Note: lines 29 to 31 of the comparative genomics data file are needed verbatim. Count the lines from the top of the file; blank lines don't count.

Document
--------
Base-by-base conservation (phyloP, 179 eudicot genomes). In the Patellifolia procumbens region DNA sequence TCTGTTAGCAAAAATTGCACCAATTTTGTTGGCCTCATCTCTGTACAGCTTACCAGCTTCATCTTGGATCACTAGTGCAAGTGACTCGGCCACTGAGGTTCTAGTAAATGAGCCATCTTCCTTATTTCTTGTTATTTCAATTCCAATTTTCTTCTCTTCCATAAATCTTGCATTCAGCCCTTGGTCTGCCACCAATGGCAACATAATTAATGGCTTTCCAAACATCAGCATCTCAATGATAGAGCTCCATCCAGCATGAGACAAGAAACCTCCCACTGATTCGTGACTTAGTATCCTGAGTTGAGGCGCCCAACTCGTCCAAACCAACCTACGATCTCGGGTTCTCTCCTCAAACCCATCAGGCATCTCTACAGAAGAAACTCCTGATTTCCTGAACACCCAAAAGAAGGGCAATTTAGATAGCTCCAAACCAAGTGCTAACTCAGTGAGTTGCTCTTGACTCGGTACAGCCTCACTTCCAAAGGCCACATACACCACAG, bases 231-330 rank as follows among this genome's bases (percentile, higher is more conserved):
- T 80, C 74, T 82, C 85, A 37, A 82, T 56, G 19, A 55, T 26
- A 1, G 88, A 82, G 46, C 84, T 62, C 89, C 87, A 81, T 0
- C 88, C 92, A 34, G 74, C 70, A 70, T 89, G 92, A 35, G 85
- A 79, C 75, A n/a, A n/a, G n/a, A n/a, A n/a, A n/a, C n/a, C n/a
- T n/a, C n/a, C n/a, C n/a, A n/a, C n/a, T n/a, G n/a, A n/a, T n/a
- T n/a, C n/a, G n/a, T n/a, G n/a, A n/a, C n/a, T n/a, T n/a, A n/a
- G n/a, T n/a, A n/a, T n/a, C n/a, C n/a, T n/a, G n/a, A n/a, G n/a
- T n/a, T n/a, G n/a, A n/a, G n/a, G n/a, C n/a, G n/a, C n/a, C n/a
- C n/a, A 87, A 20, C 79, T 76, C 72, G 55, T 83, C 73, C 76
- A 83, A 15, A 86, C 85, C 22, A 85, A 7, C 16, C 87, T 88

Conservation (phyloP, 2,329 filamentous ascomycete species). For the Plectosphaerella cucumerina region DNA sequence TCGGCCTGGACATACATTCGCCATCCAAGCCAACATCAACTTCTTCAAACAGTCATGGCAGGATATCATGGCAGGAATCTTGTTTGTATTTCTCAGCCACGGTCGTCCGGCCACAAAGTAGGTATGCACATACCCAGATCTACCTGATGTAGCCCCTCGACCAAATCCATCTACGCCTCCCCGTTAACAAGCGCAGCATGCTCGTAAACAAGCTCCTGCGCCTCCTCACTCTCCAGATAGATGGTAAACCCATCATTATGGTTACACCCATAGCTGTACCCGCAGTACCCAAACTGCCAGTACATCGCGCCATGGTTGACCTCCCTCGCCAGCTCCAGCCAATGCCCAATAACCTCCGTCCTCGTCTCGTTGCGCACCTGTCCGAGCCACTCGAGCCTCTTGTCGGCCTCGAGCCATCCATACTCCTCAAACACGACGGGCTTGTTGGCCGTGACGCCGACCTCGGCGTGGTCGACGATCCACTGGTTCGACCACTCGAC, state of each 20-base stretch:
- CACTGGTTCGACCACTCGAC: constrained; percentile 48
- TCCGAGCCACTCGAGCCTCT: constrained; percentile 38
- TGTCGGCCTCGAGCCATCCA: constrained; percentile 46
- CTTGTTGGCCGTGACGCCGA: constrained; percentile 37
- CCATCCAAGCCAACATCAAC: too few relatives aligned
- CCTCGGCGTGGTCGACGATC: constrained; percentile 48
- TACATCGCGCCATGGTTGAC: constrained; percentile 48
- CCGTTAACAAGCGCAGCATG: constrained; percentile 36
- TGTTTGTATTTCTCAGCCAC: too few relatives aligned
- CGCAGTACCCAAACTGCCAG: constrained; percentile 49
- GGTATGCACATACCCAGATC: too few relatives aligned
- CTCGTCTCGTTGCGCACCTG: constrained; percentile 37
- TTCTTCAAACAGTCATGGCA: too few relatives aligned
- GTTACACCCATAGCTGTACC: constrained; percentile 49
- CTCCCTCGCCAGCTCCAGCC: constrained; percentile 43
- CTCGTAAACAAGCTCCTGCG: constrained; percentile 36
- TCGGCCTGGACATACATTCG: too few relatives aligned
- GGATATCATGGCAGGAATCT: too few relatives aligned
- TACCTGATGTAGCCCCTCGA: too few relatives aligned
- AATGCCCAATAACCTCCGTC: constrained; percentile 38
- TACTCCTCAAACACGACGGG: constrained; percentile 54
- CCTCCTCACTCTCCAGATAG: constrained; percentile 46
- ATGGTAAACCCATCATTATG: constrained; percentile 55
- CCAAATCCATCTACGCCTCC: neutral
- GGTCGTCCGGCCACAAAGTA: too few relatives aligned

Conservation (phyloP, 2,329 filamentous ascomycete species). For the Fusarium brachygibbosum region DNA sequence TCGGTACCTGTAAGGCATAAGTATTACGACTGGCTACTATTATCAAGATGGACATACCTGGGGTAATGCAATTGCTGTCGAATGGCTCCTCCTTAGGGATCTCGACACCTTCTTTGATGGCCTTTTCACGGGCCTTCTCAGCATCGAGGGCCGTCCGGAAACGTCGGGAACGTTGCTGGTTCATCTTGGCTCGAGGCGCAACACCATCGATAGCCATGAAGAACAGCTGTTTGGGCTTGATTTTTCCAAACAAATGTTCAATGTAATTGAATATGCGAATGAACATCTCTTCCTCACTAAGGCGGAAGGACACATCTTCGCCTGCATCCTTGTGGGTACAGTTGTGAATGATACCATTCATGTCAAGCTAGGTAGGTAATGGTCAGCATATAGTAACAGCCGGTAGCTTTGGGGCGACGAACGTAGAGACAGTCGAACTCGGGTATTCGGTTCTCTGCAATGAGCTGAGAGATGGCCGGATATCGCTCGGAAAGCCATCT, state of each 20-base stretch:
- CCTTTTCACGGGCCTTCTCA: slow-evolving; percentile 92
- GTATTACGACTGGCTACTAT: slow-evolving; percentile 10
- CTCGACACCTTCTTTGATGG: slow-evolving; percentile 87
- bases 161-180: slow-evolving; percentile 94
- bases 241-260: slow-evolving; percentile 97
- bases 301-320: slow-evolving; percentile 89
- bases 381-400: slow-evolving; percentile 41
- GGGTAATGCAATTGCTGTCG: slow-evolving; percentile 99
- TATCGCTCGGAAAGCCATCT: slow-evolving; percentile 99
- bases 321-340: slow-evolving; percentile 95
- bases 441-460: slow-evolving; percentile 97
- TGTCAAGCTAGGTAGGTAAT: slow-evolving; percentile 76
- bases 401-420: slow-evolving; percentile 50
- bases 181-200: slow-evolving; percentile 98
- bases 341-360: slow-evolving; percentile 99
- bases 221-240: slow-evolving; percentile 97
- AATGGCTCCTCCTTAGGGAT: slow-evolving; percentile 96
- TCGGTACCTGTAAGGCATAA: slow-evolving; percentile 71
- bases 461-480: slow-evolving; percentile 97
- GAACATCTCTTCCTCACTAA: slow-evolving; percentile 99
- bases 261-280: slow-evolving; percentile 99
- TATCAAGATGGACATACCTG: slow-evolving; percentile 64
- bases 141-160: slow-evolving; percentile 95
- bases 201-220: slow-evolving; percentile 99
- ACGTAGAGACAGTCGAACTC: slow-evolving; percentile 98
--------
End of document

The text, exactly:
- TCGGCCTGGACATACATTCG: too few relatives aligned
- GGATATCATGGCAGGAATCT: too few relatives aligned
- TACCTGATGTAGCCCCTCGA: too few relatives aligned